LSU Hospital system closures concerns Legislators – From the Advocate

Officials grilled on health care in legislative briefing Legislators worry hospitals will close By marsha Shuler Capitol news bureau Show caption Advocate staff photos by PATRICK DENNIS The committee room is packed Thursday as state Department of Health and Hospitals Secretary Bruce Greenstein answers questions about plans to fill a nearly $860 million hole in the state’s Medicaid budget. The testimony came during a joint meeting of the House Appropriations and Health and Welfare committees. Anxious legislators got no assurances Thursday that LSU hospitals in their areas would not be closed as the Jindal administration deals with a big drop in federal funds for Louisiana’s health insurance program for the poor and disabled. The state’s health chief also told a House legislative briefing that more reductions would be on the way if a hoped-for surplus does not materialize when the books on the last fiscal year close. About half of the 105-member House attended the meeting where state Department of Health and Hospitals Secretary Bruce Greenstein and interim LSU System President Williams Jenkins were grilled over Jindal’s plan for an unexpected reduction in the federal government’s contribution, leaving a nearly $860 million hole in the $7.7 billion Medicaid budget. Medicaid is a joint state and federal program that provides health care to 1.2 million of Louisiana’s low-income and disabled residents. Last week, the Jindal administration announced $522.5 million in spending reductions to partially compensate for the drop in federal dollars. Jindal’s plan included yanking more than $320 million in funds to cover uninsured care from the LSU hospital system. The money represents half of the hospital systems’ disproportionate share dollars. The rest of the balancing plan counts on a $93 million surplus from the fiscal year that ended June 30. The surplus money would then be used to attract enough additional federal dollars to close the remaining hole in the budget. State Rep. Cameron Henry, R-Metairie, asked Greenstein to provide legislators with an advance look at where cuts would occur if there’s no surplus. “They will fall primarily in the LSU hospital system,” Greenstein replied. Later, he added that more dollars would be taken from uninsured care. Some legislators said Jindal and his lieutenants failed to do enough to waylay the cuts that came about because of congressional action and asked whether any attempt was being made at the national level to cushion them. Greenstein said nothing is being done and so the cuts would proceed. Earlier threats of cuts of much less magnitude had prompted some LSU officials to warn about closure of some facilities in the LSU System’s 10 hospitals. Legislators recalled those warnings and asked about the much-larger cuts being proposed now. Jenkins and LSU Board Vice Chairman Bobby Yarborough did not rule out hospital closures. “We are looking at all options and it depends on how successful we are on some of the options” under consideration, Yarborough said. “We cannot close hospitals on our own. Accordingly, if we proceed, the Legislature must be there with us,” Jenkins said. While legislative approval would be required to close a hospital, House Speaker Chuck Kleckley said “that doesn’t mean you can’t cut the funding where there’s no option but to close it.” Kleckley said LSU’s Moss Regional in Lake Charles handles 80,000 to 100,000 out-patient visits. “The capacity is not there otherwise” in the area to handle that volume, said Kleckley, R-Lake Charles. Jenkins said all the out-patient clinics in the LSU system are reimbursed through the hospitals. “Hospital closures excludes a large number of hospital visits. That’s an important part of this mix,” he said. The LSU hospitals also serve to help train medical “residents” — the state’s future physicians. “It’s a moral, ethical and legal commitment to finish their training,” Jenkins said. About 70 percent of Louisiana’s physicians are trained through the hospitals, Jenkins said. “We have to look at new models. We have to look at partnerships with private entities to get this done,” Jenkins said. State Rep. John Bel Edwards, D-Amite, said the uninsured-care dollars left in the LSU System is less than that provided to run LSU hospitals in New Orleans and Shreveport. “I’m trying to find out factually speaking what is the realm of possibility of leaving these hospitals open and operational and what is not possible,” Edwards said. Greenstein said LSU still has 70 percent of its budget for funding the system, even with the $300 million-plus cut. “There’s no way you can cut $300 million from the LSU system and you can tell me there is not going to be any care impacted,” state Rep. Patricia Smith, D-Baton Rouge, said. Republican and Democratic legislators questioned the absence of Fred Cerise, the LSU System vice president for health care and medical education. The legislators requested his appearance at the next meeting on the subject because of his “factual knowledge” of the hospitals and the medical education situation. Yarborough said Cerise could attend and answer questions but he said, “This is a board- and presidential-led endeavor.” “I want to be clear that when he speaks he is not speaking with any kind of decision-making authority. That will be the board and the president of the LSU System,” Yarborough said later.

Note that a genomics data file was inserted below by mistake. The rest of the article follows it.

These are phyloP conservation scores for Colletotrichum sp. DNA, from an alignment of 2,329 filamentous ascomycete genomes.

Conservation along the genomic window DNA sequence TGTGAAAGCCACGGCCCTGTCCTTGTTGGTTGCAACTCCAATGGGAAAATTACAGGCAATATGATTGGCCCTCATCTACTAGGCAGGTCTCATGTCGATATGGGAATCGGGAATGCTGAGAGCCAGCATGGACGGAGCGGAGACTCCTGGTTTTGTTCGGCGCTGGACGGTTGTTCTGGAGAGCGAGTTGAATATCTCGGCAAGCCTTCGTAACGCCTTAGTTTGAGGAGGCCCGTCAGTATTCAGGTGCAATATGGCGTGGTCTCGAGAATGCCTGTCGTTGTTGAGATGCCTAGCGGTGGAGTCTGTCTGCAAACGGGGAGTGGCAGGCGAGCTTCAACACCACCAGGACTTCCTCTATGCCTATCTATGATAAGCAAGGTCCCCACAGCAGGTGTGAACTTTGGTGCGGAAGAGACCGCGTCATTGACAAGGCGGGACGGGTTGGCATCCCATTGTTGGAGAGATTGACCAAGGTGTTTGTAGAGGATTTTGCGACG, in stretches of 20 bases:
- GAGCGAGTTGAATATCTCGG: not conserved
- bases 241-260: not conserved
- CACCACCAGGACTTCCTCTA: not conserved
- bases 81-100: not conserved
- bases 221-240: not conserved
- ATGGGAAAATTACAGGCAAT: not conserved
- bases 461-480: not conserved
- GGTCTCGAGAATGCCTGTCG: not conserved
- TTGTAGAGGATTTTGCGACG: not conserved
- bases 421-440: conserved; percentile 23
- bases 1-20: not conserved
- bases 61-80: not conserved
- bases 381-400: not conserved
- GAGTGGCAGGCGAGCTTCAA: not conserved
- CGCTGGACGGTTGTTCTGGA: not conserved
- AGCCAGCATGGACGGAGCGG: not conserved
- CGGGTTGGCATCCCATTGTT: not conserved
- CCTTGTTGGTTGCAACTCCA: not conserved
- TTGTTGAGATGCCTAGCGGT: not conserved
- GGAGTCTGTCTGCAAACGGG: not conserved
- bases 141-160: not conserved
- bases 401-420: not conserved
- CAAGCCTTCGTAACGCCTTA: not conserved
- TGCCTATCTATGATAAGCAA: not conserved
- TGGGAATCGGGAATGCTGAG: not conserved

About watchdogofladisability

Hi, My name is Jason W. Weill and I am a 2007 graduate of the University of Louisiana at Lafayette as well as an individual diagnosed with Asbergers Syndrome, an Autism Spectrum Disorder. I created Watchdog of La Disability because I am a non-partisan watchdog who not only holds our leaders accountable in Baton Rouge but also turns heads. Watchdog of La Disability will also focus on important Disability related issues using the most powerful media sources in TV,Print, and Radio: KTBS-TV Shreveport, WWL AM/FM/TV New Orleans along with the Times Picayune Newspaper and WAFB-TV along with the Advocate in Baton Rouge. I hope you find my Watchdog side to be of use because being a watchdog means being fair to both sides and holding anyone accountable who decides to take avantage of the disabled.